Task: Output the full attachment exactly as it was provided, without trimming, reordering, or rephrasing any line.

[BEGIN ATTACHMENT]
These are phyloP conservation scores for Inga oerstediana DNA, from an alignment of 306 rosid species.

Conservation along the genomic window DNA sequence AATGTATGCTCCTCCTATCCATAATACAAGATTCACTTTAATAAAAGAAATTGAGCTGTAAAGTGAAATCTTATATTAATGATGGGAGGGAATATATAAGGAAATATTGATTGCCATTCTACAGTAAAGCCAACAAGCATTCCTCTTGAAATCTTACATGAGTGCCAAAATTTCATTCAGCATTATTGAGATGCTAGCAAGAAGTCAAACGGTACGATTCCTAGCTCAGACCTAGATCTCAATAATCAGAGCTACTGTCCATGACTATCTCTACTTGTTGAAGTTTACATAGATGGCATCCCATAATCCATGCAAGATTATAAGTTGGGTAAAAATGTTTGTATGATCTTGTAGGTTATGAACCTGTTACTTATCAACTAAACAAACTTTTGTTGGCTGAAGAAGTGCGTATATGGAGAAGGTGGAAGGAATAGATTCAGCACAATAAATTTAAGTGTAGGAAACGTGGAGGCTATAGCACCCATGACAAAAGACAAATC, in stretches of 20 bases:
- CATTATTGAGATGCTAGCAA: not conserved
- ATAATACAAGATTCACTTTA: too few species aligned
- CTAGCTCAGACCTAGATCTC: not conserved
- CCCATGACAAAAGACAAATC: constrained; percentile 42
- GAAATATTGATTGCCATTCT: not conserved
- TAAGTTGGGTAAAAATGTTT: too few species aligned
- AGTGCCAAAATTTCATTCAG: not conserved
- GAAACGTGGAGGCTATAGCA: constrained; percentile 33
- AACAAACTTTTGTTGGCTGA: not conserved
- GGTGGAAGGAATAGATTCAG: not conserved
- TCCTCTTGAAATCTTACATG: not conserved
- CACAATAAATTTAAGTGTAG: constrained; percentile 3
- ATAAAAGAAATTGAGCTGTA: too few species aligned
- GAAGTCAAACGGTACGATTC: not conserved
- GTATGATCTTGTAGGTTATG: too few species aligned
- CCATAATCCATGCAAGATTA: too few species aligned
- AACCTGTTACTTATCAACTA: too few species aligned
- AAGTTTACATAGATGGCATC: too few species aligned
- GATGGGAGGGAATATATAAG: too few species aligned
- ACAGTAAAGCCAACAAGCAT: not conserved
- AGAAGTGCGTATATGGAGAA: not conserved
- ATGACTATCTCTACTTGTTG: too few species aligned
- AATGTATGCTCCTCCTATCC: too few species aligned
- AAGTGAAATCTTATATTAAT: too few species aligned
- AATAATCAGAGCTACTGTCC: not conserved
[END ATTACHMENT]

These are phyloP conservation scores for Inga oerstediana DNA, from an alignment of 306 rosid species.

Conservation along the genomic window DNA sequence AATGTATGCTCCTCCTATCCATAATACAAGATTCACTTTAATAAAAGAAATTGAGCTGTAAAGTGAAATCTTATATTAATGATGGGAGGGAATATATAAGGAAATATTGATTGCCATTCTACAGTAAAGCCAACAAGCATTCCTCTTGAAATCTTACATGAGTGCCAAAATTTCATTCAGCATTATTGAGATGCTAGCAAGAAGTCAAACGGTACGATTCCTAGCTCAGACCTAGATCTCAATAATCAGAGCTACTGTCCATGACTATCTCTACTTGTTGAAGTTTACATAGATGGCATCCCATAATCCATGCAAGATTATAAGTTGGGTAAAAATGTTTGTATGATCTTGTAGGTTATGAACCTGTTACTTATCAACTAAACAAACTTTTGTTGGCTGAAGAAGTGCGTATATGGAGAAGGTGGAAGGAATAGATTCAGCACAATAAATTTAAGTGTAGGAAACGTGGAGGCTATAGCACCCATGACAAAAGACAAATC, in stretches of 20 bases:
- CATTATTGAGATGCTAGCAA: not conserved
- ATAATACAAGATTCACTTTA: too few species aligned
- CTAGCTCAGACCTAGATCTC: not conserved
- CCCATGACAAAAGACAAATC: constrained; percentile 42
- GAAATATTGATTGCCATTCT: not conserved
- TAAGTTGGGTAAAAATGTTT: too few species aligned
- AGTGCCAAAATTTCATTCAG: not conserved
- GAAACGTGGAGGCTATAGCA: constrained; percentile 33
- AACAAACTTTTGTTGGCTGA: not conserved
- GGTGGAAGGAATAGATTCAG: not conserved
- TCCTCTTGAAATCTTACATG: not conserved
- CACAATAAATTTAAGTGTAG: constrained; percentile 3
- ATAAAAGAAATTGAGCTGTA: too few species aligned
- GAAGTCAAACGGTACGATTC: not conserved
- GTATGATCTTGTAGGTTATG: too few species aligned
- CCATAATCCATGCAAGATTA: too few species aligned
- AACCTGTTACTTATCAACTA: too few species aligned
- AAGTTTACATAGATGGCATC: too few species aligned
- GATGGGAGGGAATATATAAG: too few species aligned
- ACAGTAAAGCCAACAAGCAT: not conserved
- AGAAGTGCGTATATGGAGAA: not conserved
- ATGACTATCTCTACTTGTTG: too few species aligned
- AATGTATGCTCCTCCTATCC: too few species aligned
- AAGTGAAATCTTATATTAAT: too few species aligned
- AATAATCAGAGCTACTGTCC: not conserved